Considerations to, uh, consider:.... lighting... sound system... music/cds... stage or floor... seating style (will you be surrounded?)... is there other entertainment such as a band that will be using valuable stage space?...
Good luck!
PM me if you'd like any pointers... (for what they're worth) Smile
Nathan Allen, The Maniac of Magic
www.maniacofmagic.com

To buy a prop is nothing.
To write a good routine is something.
To really entertain an audience is everything.
harris
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Harris Deutsch
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It is good that you don't jump into an area until you feel competent.

As it has been said, exposure by masked magicians, may not be as bad as exposures by magician that do not fit the venue.

When I was younger, I learned a lot by jumping in too soon.

Although I like to share with small groups, large groups are a lot of fun.

Laughter is contagious, and sometimes it is easier to get "big laughs" from a large crowd. Things I include in these type of shows include...

Vent
Strait Jacket Escape
More time with juggling routine
Newspaper t & r or "no tear" r
Ropes (in bright colors like red/green or yellow.

Things I am thinking of adding is the

Growing and Shrinking Head...

Anyone on this section of the Café played with it?

Other things that would go over might include:
Comedy Hypnotism
Escape Magic
Quick change from or to "Cap and Gown".


Be safe, well and creative.

Harris
Harris Deutsch aka dr laugh
drlaugh4u@gmail.com
music, magic and marvelous toys
http://magician.org/member/drlaugh4u
Williamanon
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Atlantic Canada
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Quote:
On 2006-03-07 16:33, nathanallen wrote:
I'm no expert, but if you're just making the jump to stand-up magic, I would personally recommend doing an hour or two of strolling, if you're more comfortable with that, and then maybe a 20 minute stand-up set.
Considerations to, uh, consider:.... lighting... sound system... music/cds... stage or floor... seating style (will you be surrounded?)... is there other entertainment such as a band that will be using valuable stage space?...
Good luck!
PM me if you'd like any pointers... (for what they're worth) Smile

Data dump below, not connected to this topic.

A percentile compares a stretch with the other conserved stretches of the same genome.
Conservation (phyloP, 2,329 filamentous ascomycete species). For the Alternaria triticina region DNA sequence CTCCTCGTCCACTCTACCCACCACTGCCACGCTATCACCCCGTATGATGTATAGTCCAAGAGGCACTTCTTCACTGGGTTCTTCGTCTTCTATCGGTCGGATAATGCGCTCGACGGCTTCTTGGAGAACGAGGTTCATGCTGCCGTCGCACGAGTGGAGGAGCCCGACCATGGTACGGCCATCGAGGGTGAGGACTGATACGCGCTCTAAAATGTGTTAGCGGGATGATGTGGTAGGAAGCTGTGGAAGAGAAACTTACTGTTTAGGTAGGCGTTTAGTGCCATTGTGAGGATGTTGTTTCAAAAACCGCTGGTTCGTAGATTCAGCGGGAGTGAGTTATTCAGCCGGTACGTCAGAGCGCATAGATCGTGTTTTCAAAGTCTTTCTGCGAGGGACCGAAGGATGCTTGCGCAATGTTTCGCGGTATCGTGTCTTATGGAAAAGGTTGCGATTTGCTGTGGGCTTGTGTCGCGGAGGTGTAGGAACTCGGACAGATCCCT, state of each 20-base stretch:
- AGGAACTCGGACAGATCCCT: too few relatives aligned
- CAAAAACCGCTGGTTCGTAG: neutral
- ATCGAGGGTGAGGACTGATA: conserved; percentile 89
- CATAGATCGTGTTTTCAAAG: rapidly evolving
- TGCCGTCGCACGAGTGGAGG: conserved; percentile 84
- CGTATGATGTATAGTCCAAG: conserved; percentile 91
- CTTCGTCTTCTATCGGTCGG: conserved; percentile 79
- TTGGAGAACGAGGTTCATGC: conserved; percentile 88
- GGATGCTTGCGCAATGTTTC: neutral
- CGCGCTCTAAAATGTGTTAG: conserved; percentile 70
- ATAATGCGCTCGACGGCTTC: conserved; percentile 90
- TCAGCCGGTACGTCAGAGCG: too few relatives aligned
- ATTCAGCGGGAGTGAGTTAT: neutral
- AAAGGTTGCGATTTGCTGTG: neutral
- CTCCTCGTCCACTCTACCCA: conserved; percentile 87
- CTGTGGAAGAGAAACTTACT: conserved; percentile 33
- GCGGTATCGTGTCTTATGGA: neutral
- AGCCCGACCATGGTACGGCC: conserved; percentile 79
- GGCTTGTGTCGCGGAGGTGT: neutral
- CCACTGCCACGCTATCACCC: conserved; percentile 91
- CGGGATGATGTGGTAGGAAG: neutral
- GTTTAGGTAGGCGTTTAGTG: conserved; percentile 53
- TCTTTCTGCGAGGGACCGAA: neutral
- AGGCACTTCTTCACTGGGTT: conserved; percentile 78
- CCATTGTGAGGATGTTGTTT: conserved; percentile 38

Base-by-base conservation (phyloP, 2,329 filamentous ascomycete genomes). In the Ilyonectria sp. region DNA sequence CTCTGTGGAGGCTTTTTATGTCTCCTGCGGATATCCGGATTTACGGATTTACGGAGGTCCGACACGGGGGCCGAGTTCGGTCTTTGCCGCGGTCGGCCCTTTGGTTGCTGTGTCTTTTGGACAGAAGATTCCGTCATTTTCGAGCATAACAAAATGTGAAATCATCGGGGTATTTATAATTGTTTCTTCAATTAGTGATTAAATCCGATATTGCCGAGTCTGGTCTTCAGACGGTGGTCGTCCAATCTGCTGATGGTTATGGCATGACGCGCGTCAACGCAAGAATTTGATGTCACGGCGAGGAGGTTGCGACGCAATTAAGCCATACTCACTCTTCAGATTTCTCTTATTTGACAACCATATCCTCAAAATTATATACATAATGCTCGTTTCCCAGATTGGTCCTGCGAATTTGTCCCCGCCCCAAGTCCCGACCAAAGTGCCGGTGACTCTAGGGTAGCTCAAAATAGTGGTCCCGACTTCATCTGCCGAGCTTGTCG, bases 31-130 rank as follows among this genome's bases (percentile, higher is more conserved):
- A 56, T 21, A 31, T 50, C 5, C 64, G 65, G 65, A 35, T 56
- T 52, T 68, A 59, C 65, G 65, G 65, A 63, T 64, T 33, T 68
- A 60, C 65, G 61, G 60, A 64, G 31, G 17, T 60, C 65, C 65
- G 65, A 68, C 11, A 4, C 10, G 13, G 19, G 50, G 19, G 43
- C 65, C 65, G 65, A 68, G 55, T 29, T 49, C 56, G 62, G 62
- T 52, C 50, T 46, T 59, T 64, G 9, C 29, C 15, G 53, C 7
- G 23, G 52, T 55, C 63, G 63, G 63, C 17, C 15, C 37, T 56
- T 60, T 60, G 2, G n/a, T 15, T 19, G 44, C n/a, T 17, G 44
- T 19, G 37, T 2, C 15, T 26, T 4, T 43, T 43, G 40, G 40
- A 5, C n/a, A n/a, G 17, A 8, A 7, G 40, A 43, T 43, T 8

An excellent list of things to consider. To it I would add some books and study time. First of all there is "Applause and How to Get It" by Henning Nelms. It is an excellent piece by a master of the stage on how to build a routine and work on timing.

You should also look at the works of Eugene Burger http://www.magicbeard.com/

Eugene emphasizes developing the character of the magiacian's persona that you will be on stage. If you can get a real copy of "Growing in the Art of Magic" you will find lots of gems that will help you make the transition to stage.

Hope this helps.
Brent McLeod
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Go to a comedy club & watch some really good entertainers hold an audience

I have 1 friend who works the comedy club I play who entertained over 1000 people with a Marshmellow & a rat trap!!- One of the Funniest acts going!!

Great advice previous I recommend doing a bit of strolling as experience then do 5-10 min stage spot of your absolute best material-If its too slow drop it from your act!! even if its a favourite effect!

Its very difficult to make a transition from 1 to the other eg:close up & keep the crowd entertained! with out prior trial& error

Michael Finneys DVD is brilliant-highly recommended for pack small play big~

Good Luck!
Bridgewater
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North Carolina
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The showroom in which Mac King works at Harrah's seats more than 200. He does card tricks, rope tricks and tricks with goldfish. For 1500 people, you need big props, for 200 you can do close-up as long as you "play it big."
"Don't run with those..."
Roland Henning
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Kiel, Germany
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Here is my little tip. Do the old fashioned Side Walk Shuffle. Busking helps a lot getting along with big crowds. When I started I was only able to entertain about 10 people. But soon more and more people watched each show. After about a year, the average size was about 100 people and it was easy to do the show. Later 300 people watched and it was still no problem to entertain them. At that point in time I knew I could do a regular show for about 200 people and hold the crowd.